How did you become the way you are?
It’s a question we have all encountered in one form or another — either in friendly conversation with fellow right-wingers, or from friends and family despairing about how we “never used to be this racist/sexist/homophobic!” Towards whichever direction we find ourselves having to justify our views, we rarely have a simple answer to give. There is seldom a single point in time that we can point to and confidently announce beyond all reasonable doubt, that was the moment we turned to the right.
Instead, it tends to be more of a process; a journey of realisation that the beliefs we were once so comfortable in were in fact lies all along, perpetuated by people who have the exact opposite of our best interests at heart.
So, what is it that has been pushing people further and further right? For many, it was the rapid growth of the so-called “refugee crisis” and its consequences on Europe (the fact that immigrants are committing a disproportionately large amount of crime), especially in regards to the recent spike in acts of terror so close to home. For others, it was the gradual awareness that they were being replaced — that a future in which their children grew up in safe, high-trust, white societies was becoming increasingly more like a dream, rather than a realistic possibility.
Many of us simply realised that if things continued as they are, society would simply collapse under the weight of its own degeneracy. “As I got older, I watched all my friends who thought the same way I did falling farther and farther,” said one of our contributors, “they were becoming addicted to drugs, getting pregnant, dropping out of school, going to jail.”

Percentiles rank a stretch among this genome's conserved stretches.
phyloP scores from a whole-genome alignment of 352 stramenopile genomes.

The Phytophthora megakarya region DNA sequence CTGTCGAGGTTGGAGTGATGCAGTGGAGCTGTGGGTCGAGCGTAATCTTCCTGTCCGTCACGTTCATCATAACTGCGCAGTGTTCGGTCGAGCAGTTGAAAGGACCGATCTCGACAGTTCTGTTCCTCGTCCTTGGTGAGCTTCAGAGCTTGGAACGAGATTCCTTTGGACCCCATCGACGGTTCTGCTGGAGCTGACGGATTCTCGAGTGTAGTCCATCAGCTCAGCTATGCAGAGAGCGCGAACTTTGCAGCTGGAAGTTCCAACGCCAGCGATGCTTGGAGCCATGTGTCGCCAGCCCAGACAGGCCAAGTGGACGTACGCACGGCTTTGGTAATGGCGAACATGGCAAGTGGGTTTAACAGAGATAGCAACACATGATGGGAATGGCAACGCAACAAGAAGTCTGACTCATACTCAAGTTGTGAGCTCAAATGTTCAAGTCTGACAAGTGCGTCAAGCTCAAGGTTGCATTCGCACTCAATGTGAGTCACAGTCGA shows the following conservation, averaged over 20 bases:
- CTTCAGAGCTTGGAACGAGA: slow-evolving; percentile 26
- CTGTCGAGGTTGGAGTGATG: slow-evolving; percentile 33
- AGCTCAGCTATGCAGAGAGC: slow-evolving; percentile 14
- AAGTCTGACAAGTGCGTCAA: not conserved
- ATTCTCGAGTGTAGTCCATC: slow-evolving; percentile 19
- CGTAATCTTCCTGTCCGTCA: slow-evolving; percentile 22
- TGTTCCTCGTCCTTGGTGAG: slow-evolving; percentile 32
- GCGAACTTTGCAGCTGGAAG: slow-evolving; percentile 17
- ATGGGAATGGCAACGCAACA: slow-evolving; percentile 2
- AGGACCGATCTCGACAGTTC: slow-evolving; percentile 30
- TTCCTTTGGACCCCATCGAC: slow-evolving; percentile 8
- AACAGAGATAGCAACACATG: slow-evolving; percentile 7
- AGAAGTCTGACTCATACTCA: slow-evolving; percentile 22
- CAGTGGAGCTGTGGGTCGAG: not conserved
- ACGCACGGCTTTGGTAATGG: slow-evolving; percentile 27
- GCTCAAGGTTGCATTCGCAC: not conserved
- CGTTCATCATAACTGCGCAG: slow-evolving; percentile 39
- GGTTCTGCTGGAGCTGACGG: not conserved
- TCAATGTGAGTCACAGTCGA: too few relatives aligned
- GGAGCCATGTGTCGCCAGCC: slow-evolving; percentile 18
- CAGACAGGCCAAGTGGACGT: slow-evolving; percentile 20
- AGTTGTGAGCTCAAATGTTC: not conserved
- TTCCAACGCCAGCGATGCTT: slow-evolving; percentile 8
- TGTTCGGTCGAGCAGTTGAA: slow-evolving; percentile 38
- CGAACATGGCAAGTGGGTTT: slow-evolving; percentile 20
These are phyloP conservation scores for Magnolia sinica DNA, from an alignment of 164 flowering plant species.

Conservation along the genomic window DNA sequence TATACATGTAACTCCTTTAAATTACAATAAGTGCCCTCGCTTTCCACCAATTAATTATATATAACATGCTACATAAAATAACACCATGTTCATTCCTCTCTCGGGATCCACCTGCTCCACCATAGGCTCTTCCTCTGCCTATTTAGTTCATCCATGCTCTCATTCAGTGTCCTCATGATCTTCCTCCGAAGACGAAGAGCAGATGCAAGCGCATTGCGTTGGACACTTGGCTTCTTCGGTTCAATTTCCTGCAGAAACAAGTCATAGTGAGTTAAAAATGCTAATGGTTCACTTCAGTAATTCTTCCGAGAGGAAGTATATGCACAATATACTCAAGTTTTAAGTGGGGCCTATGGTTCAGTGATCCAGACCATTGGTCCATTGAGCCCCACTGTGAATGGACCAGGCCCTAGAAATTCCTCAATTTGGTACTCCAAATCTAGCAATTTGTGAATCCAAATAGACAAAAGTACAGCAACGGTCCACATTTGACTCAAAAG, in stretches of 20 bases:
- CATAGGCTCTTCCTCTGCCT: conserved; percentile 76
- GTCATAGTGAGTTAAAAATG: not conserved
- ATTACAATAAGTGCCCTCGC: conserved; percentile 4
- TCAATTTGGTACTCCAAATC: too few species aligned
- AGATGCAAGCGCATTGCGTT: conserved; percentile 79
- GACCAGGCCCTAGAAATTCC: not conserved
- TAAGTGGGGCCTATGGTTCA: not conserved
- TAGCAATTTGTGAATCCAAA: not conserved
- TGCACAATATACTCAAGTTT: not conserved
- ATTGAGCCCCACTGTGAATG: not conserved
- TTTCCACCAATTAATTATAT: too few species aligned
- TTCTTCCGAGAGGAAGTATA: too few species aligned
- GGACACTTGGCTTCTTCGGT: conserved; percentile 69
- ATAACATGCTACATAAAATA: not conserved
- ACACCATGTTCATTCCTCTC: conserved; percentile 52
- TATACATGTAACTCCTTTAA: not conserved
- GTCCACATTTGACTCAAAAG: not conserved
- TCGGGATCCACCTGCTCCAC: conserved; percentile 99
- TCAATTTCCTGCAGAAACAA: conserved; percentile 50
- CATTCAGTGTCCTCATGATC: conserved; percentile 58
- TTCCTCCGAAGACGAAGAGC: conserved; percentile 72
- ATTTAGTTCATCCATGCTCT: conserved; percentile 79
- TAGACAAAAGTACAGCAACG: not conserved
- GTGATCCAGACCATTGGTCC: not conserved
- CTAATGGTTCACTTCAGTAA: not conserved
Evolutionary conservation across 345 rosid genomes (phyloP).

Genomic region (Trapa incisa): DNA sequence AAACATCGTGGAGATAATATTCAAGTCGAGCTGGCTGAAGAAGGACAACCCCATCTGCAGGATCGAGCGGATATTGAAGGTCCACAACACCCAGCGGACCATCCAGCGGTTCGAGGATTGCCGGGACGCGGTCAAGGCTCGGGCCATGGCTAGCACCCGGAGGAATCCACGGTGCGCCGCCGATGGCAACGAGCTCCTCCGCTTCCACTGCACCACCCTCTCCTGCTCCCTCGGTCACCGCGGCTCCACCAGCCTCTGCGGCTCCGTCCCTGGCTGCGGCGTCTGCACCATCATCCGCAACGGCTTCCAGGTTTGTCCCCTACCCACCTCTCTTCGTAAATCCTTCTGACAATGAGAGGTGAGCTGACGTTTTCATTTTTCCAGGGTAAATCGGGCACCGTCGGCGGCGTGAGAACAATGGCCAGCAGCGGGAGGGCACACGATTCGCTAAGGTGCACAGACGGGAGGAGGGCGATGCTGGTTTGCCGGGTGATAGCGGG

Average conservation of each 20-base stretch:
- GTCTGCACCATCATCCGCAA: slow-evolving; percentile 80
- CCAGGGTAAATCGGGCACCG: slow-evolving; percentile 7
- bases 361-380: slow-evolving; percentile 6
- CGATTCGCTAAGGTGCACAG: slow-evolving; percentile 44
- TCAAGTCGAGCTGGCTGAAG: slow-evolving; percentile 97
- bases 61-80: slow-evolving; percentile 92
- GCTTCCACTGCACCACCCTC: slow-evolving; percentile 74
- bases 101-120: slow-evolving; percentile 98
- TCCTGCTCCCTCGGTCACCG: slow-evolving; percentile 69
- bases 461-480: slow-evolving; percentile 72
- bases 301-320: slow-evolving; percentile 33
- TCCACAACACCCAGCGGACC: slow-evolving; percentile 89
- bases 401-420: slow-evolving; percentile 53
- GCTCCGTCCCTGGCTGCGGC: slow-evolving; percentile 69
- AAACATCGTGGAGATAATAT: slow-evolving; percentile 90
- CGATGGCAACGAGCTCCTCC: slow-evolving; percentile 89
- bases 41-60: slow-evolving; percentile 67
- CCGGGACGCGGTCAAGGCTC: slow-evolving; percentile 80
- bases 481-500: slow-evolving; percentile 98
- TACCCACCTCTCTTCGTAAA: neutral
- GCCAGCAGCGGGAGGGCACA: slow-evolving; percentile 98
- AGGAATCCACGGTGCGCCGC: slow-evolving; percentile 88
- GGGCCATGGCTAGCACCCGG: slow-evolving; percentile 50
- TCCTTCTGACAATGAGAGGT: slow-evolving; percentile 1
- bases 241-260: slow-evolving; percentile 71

For the longest time, we were tricked into following the norms of cultural Marxism under the guise of “rebelling” and “sticking it to the man”.
“I grew up in a tiny conservative town, and I didn’t really get on well with many of my peers. It was just because I was an odd child, but I ended up thinking that they hated me because I was “more progressive than them.” I never really got into the white guilt thing, but I still believed that we should all stop having kids and Christianity should be abolished and that we should all dress like whores and identify as whatever crazy gender. It wasn’t an educated decision at any point, I just wanted to “stick it to the man” because I hadn’t made my peace with authority yet and I wanted attention from boys.”
Or perhaps for some of us, it was simply a matter of growing up. We leave opinions based on emotion and feeling in the past and adopt a stance supported by reason and a longing for the betterment of wider society. Another of our contributors talks about how she grew out of her phase of teenage “rebellion”, describing how “as I got older and went on through school, I just naturally became more conservative.” She goes on to comment that following the terror attacks in Europe, the election and Brexit she began to research these topics on her own.
“There were plain facts in front of me that the left conveniently didn’t share, and I knew I could never support them or what they stood for. My views aligned with the right in almost all aspects, so that’s what I started to affiliate myself with.”
No matter how we ended up where we are, be it through an awakening of white consciousness, a need to protect our individual ways of life, or merely through the process of maturing into adulthood, we all have become better, more caring people for it.
And that is what we need to do moving forward: actively care about the people around us.
Maybe it is time for us to be the ones asking questions. Whether it’s in friendly conversation with those on the right not yet aware of the vast amount of ideologies right of centre, or with friends and family who still need to learn that their accusations of “racism”, “sexism” and “homophobia” are merely hollow words created to push an agenda and to bully people into silence. They require guidance on their journey to the realisation that their beliefs were lies all along, and it is us who have their (and everybody’s) best interest at heart.